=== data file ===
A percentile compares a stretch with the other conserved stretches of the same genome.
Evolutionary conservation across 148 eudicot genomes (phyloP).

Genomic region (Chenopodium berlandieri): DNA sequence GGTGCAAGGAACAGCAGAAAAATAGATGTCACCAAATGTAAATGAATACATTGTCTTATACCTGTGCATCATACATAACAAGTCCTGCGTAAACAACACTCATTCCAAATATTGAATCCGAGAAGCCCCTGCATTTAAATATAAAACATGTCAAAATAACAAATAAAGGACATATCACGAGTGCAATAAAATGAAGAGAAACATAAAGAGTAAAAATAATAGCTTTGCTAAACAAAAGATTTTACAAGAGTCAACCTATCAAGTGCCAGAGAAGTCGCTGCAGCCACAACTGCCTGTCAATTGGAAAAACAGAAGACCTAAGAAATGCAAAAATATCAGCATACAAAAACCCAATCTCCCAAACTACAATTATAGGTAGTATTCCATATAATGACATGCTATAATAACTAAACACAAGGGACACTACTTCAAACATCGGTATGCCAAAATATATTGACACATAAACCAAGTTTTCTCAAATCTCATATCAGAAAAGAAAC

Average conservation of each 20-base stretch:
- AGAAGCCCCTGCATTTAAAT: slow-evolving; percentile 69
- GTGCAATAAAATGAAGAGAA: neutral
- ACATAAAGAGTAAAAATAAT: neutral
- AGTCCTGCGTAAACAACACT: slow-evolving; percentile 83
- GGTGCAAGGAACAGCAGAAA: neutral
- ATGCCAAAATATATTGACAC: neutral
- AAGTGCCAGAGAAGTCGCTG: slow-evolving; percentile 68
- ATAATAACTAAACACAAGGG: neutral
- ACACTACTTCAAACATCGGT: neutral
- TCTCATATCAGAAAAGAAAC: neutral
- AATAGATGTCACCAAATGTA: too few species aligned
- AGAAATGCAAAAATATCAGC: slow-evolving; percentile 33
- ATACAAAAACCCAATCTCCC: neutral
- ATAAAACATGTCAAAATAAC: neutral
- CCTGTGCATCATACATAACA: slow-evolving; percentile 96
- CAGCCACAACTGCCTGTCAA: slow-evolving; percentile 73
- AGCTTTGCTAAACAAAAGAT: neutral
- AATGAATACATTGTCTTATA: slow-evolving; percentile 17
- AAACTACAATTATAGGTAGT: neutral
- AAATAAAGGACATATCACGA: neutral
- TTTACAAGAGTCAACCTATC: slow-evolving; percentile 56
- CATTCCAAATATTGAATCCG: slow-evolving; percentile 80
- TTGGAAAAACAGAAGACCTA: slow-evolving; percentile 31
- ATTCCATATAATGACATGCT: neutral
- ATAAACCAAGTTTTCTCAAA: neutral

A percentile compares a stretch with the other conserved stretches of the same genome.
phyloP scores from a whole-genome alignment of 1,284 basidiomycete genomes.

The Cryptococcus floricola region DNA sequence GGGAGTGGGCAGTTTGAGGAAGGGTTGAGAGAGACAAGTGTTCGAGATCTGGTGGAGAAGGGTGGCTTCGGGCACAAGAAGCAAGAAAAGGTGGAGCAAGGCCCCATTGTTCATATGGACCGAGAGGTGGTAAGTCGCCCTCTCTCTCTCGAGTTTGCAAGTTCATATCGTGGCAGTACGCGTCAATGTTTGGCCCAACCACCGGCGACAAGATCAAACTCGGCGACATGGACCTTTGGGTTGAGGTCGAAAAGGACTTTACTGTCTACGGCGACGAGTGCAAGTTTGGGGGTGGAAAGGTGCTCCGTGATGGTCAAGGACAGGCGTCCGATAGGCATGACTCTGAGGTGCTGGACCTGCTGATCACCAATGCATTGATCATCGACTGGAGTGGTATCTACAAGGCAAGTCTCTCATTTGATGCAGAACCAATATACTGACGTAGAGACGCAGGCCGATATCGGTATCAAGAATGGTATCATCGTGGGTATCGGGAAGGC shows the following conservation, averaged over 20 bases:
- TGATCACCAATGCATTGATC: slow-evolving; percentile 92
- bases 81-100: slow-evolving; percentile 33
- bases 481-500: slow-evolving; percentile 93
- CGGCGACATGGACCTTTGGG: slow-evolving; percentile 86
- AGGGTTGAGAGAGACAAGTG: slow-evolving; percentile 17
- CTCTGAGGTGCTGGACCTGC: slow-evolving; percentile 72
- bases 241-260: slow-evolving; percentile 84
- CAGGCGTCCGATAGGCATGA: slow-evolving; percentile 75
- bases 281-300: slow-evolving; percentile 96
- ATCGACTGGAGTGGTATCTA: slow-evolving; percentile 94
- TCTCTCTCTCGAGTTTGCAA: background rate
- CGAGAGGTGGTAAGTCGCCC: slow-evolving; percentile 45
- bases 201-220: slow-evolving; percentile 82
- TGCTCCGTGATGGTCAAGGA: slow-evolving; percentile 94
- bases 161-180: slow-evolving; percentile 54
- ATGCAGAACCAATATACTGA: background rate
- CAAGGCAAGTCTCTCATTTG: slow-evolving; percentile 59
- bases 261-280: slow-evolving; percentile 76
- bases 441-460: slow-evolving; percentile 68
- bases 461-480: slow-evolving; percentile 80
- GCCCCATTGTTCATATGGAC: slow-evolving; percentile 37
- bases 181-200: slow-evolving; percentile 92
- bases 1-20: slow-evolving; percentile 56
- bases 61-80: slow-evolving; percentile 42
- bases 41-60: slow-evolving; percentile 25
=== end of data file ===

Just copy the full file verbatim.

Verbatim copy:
A percentile compares a stretch with the other conserved stretches of the same genome.
Evolutionary conservation across 148 eudicot genomes (phyloP).

Genomic region (Chenopodium berlandieri): DNA sequence GGTGCAAGGAACAGCAGAAAAATAGATGTCACCAAATGTAAATGAATACATTGTCTTATACCTGTGCATCATACATAACAAGTCCTGCGTAAACAACACTCATTCCAAATATTGAATCCGAGAAGCCCCTGCATTTAAATATAAAACATGTCAAAATAACAAATAAAGGACATATCACGAGTGCAATAAAATGAAGAGAAACATAAAGAGTAAAAATAATAGCTTTGCTAAACAAAAGATTTTACAAGAGTCAACCTATCAAGTGCCAGAGAAGTCGCTGCAGCCACAACTGCCTGTCAATTGGAAAAACAGAAGACCTAAGAAATGCAAAAATATCAGCATACAAAAACCCAATCTCCCAAACTACAATTATAGGTAGTATTCCATATAATGACATGCTATAATAACTAAACACAAGGGACACTACTTCAAACATCGGTATGCCAAAATATATTGACACATAAACCAAGTTTTCTCAAATCTCATATCAGAAAAGAAAC

Average conservation of each 20-base stretch:
- AGAAGCCCCTGCATTTAAAT: slow-evolving; percentile 69
- GTGCAATAAAATGAAGAGAA: neutral
- ACATAAAGAGTAAAAATAAT: neutral
- AGTCCTGCGTAAACAACACT: slow-evolving; percentile 83
- GGTGCAAGGAACAGCAGAAA: neutral
- ATGCCAAAATATATTGACAC: neutral
- AAGTGCCAGAGAAGTCGCTG: slow-evolving; percentile 68
- ATAATAACTAAACACAAGGG: neutral
- ACACTACTTCAAACATCGGT: neutral
- TCTCATATCAGAAAAGAAAC: neutral
- AATAGATGTCACCAAATGTA: too few species aligned
- AGAAATGCAAAAATATCAGC: slow-evolving; percentile 33
- ATACAAAAACCCAATCTCCC: neutral
- ATAAAACATGTCAAAATAAC: neutral
- CCTGTGCATCATACATAACA: slow-evolving; percentile 96
- CAGCCACAACTGCCTGTCAA: slow-evolving; percentile 73
- AGCTTTGCTAAACAAAAGAT: neutral
- AATGAATACATTGTCTTATA: slow-evolving; percentile 17
- AAACTACAATTATAGGTAGT: neutral
- AAATAAAGGACATATCACGA: neutral
- TTTACAAGAGTCAACCTATC: slow-evolving; percentile 56
- CATTCCAAATATTGAATCCG: slow-evolving; percentile 80
- TTGGAAAAACAGAAGACCTA: slow-evolving; percentile 31
- ATTCCATATAATGACATGCT: neutral
- ATAAACCAAGTTTTCTCAAA: neutral

A percentile compares a stretch with the other conserved stretches of the same genome.
phyloP scores from a whole-genome alignment of 1,284 basidiomycete genomes.

The Cryptococcus floricola region DNA sequence GGGAGTGGGCAGTTTGAGGAAGGGTTGAGAGAGACAAGTGTTCGAGATCTGGTGGAGAAGGGTGGCTTCGGGCACAAGAAGCAAGAAAAGGTGGAGCAAGGCCCCATTGTTCATATGGACCGAGAGGTGGTAAGTCGCCCTCTCTCTCTCGAGTTTGCAAGTTCATATCGTGGCAGTACGCGTCAATGTTTGGCCCAACCACCGGCGACAAGATCAAACTCGGCGACATGGACCTTTGGGTTGAGGTCGAAAAGGACTTTACTGTCTACGGCGACGAGTGCAAGTTTGGGGGTGGAAAGGTGCTCCGTGATGGTCAAGGACAGGCGTCCGATAGGCATGACTCTGAGGTGCTGGACCTGCTGATCACCAATGCATTGATCATCGACTGGAGTGGTATCTACAAGGCAAGTCTCTCATTTGATGCAGAACCAATATACTGACGTAGAGACGCAGGCCGATATCGGTATCAAGAATGGTATCATCGTGGGTATCGGGAAGGC shows the following conservation, averaged over 20 bases:
- TGATCACCAATGCATTGATC: slow-evolving; percentile 92
- bases 81-100: slow-evolving; percentile 33
- bases 481-500: slow-evolving; percentile 93
- CGGCGACATGGACCTTTGGG: slow-evolving; percentile 86
- AGGGTTGAGAGAGACAAGTG: slow-evolving; percentile 17
- CTCTGAGGTGCTGGACCTGC: slow-evolving; percentile 72
- bases 241-260: slow-evolving; percentile 84
- CAGGCGTCCGATAGGCATGA: slow-evolving; percentile 75
- bases 281-300: slow-evolving; percentile 96
- ATCGACTGGAGTGGTATCTA: slow-evolving; percentile 94
- TCTCTCTCTCGAGTTTGCAA: background rate
- CGAGAGGTGGTAAGTCGCCC: slow-evolving; percentile 45
- bases 201-220: slow-evolving; percentile 82
- TGCTCCGTGATGGTCAAGGA: slow-evolving; percentile 94
- bases 161-180: slow-evolving; percentile 54
- ATGCAGAACCAATATACTGA: background rate
- CAAGGCAAGTCTCTCATTTG: slow-evolving; percentile 59
- bases 261-280: slow-evolving; percentile 76
- bases 441-460: slow-evolving; percentile 68
- bases 461-480: slow-evolving; percentile 80
- GCCCCATTGTTCATATGGAC: slow-evolving; percentile 37
- bases 181-200: slow-evolving; percentile 92
- bases 1-20: slow-evolving; percentile 56
- bases 61-80: slow-evolving; percentile 42
- bases 41-60: slow-evolving; percentile 25